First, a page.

Rise launched their
manifesto wish list this afternoon, and, predictably, an absolute comedy shambles.
Predictably, because the party has repelled almost all of its members and activists with experience of realpolitik and fighting elections and referendums in favour of replacing them with noisy, yet empty, student activists and swivel-eyed nuts who have failed to grasp the nuances between feminism - a goal for which all on the Left must strive as part of the class struggle - and all-men-are-bastardsism.
Shambles, because the document was line after line of hilarity.
The document gives the date of the referendum as 14th September, 2014. The referendum - which, remember, was apparently the seminal moment in the lives of the Risers, according to the hagiography - was, in fact, four days later.
That's not terribly important, albeit it does betray a certain - unsurprising - amateurism on behalf of the cult.
Far more serious is the economic illiteracy shown in their finances.
They call for a rise (geddit?) in income tax from £0,45 in the Pound to £0,60 in the Pound for high earners. It is a policy which which few on the Left will have any argument. They then go on to explain this as a 15% raise in the tax.
From 45 to 60 is a rise of 15 from 45 - or 33,33%. It is a raise of fifteen pence, and over thirty per cent.
Their income tax sums aren't just one per cent out, nor two per cent. Not even ten per cent or fifteen per cent out. Not twenty, or fifty, nor even one hundred per cent out. They didn't even manage to keep their sums to within two hundred per cent of reality - they managed to miscalculate their income tax rise by an astonishing two hundred and twenty per cent. This is a party which asks to be taken seriously, and has the audacity to ask working people for their votes.
The struggling SWP-led cult also breathlessly declaimed that the £0,40 income tax rate started at a per annum income of £32.000. In fact, this rate kicks into force at £43.000 per annum. This time, they were a scant 34,4% out from the actual number which - in the clown-shoes, blundering world of Rise - perhaps represents something of a triumph.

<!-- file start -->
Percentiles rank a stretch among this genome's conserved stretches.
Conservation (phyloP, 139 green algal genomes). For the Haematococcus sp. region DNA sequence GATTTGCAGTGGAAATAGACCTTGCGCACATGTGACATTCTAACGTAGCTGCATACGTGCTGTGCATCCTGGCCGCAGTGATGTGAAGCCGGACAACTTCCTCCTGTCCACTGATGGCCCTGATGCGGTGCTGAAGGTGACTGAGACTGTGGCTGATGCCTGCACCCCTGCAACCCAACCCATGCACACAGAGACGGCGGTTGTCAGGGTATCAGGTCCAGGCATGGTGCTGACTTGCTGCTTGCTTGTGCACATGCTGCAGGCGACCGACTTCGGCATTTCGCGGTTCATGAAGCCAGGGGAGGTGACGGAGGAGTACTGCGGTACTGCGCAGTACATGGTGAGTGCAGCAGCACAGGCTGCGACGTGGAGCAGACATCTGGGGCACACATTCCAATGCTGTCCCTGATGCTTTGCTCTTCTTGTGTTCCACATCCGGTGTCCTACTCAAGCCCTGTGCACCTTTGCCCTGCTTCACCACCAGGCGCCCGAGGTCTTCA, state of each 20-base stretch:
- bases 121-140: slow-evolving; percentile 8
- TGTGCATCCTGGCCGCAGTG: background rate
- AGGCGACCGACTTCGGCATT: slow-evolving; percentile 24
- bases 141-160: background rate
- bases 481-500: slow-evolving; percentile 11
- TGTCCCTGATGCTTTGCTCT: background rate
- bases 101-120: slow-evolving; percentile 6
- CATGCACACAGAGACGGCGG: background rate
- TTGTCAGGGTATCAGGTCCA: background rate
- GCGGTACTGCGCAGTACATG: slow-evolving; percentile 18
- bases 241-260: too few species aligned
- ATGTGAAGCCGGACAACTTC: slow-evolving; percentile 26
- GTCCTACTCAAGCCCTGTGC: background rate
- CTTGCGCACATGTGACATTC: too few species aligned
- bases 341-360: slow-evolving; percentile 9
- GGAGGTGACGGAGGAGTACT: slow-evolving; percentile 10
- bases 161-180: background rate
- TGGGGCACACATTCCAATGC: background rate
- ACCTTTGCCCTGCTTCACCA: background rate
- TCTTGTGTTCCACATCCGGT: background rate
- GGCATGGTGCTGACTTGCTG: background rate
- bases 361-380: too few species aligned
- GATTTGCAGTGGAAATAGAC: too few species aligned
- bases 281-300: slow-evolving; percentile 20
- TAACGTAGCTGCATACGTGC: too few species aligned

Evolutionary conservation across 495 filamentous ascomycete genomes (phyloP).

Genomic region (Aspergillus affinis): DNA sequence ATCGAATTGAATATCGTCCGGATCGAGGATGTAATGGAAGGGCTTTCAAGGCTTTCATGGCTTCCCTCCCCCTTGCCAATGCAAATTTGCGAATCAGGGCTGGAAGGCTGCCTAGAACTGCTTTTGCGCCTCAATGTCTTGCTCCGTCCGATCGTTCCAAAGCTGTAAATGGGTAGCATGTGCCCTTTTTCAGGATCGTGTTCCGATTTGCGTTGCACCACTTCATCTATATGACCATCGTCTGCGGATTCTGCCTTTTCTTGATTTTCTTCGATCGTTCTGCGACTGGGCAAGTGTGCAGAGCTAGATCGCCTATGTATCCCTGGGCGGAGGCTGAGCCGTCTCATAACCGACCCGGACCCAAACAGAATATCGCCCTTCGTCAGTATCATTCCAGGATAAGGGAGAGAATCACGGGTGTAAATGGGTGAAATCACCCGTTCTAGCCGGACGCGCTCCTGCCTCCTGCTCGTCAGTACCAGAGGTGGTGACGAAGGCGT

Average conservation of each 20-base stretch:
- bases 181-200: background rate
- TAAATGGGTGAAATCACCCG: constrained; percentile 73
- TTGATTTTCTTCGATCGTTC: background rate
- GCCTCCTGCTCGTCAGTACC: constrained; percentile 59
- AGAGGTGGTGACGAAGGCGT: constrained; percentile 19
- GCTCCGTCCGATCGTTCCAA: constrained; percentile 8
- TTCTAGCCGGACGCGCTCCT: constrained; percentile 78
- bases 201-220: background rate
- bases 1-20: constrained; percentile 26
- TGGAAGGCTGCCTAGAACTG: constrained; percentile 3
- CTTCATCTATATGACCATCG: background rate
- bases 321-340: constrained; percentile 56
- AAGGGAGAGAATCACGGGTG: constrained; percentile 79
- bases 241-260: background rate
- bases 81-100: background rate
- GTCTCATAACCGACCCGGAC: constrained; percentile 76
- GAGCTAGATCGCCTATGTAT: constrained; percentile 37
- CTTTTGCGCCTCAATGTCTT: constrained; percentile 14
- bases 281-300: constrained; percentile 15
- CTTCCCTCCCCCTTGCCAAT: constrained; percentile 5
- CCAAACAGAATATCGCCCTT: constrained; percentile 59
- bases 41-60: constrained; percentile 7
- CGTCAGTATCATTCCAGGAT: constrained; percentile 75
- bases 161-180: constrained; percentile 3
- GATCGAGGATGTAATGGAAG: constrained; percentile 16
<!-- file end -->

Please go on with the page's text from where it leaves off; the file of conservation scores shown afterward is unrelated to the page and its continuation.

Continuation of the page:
It looks very much as though the document wasn't proof-read, nor checked by any economist.
It also looks as though the document was put together by committee, working separately, and only patched together at the end.
At one point, the Hyndland Soviet calls for an absolute maximum wage of £100.000 per annum. Further down the text, (presumably) another author inserts their demand for a special tax band for people earning more than .... £100.000 per annum!
Their tax policy claims that the income tax liability would be based on the place of work. This is flatly contradicted by the legislation, which is abundantly clear that it is based on the place of residency.
The litany of incompetence continues when it emerged that Rise is to be the only party in the upcoming general election not to have their logo (stolen from an American rock band) featured on the ballot paper. This is, mais naturellement, the fault of the Electoral Commission, for reasons unspecified. Furthermore, despite assurances from the SWP at the time of the hostile takeover of the SSP, there is no mention on the ballot paper that Rise is an electoral alliance, not a party.
Perhaps, when given the benefit of a free, world-class university education, the student activists would be better advised to spend less time screeching at bemused diners at McDonald's and more time in the libraries and lecture theatres learning basic arithmetic, history and economics.
This would be the funniest suicide note in history. But the working class in Scotland, who desperately need a party to represent their interests and have watched it being ripped away from them by the Merchant City socialists, aren't laughing
It's now clear that the Rise project has failed, and that the SSP need to get out of the toxic, voter-repelling "alliance" in time for the vital local elections in 13 months time.
I thought it might be interesting to explore how badly Rise has failed. They're not standing in any constituencies (there's neither the glamour, nor the ego trip, in that), just the provincial vote. So here is the worst-ever results in Holyrood in each province for a major party (a very loose definition of major as "standing at least one candidate in every province in at least one of the four general elections, and excluding Solidarity").
2011 SSP 1.362 votes 0,7%
2007 Ukip 405 votes 0,2%
2003 Ukip 552 votes 0,3%
1999 Green 10.159 votes 4,0%
2011 SSP 1.752 votes 0,6%
2007 Ukip 888 0,3%
2003 Ukip 1.662 0,6%
1994 SSP 5.944 1,9%
2011 SSP 820 votes 0,4%
2007 SSP 2.188 0,8%
2003 Ukip 1.009 0,4%
1999 SSP 5.739 1,7%
Highlands and Islands:
2011 SSP 509 votes 0,3%
2007 SSP 973 votes 0,5%
2003 Ukip 1947 votes 1,1%
1999 SSP 1.770 votes 0,9%
2011 SSP 1.183 votes 0,4%
2007 Ukip 834 votes 0,3%
2003 Ukip 1.057 votes 0,4%
1999 SSP 5.237 votes 1,6%
Mid Scotland, Even Though There Already Is a Central Scotland, And Fife:
2011 SSP 834 votes 0,3%
2007 SSP 1.116 votes 0,4%
2003 Ukip 2.355 votes 0,9%
1999 SSP 3.044 votes 1,0%
2011 SSP 1.115 votes 0,4%
2007 Ukip 1.045 votes 0,4%
2003 Ukip 1.498 votes 0,6%
1999 SSP 3.016 votes 1,1%
South of Scotland:
2011 SSP 697 votes 0,25%
2007 SSP 1.114 votes 0,4%
2003 Ukip 1.889 votes 0.7%
1999 Ukip 1.502 votes 0,5%
It'll be fascinating to see if Rise manage to avoid being the worst contestant ever.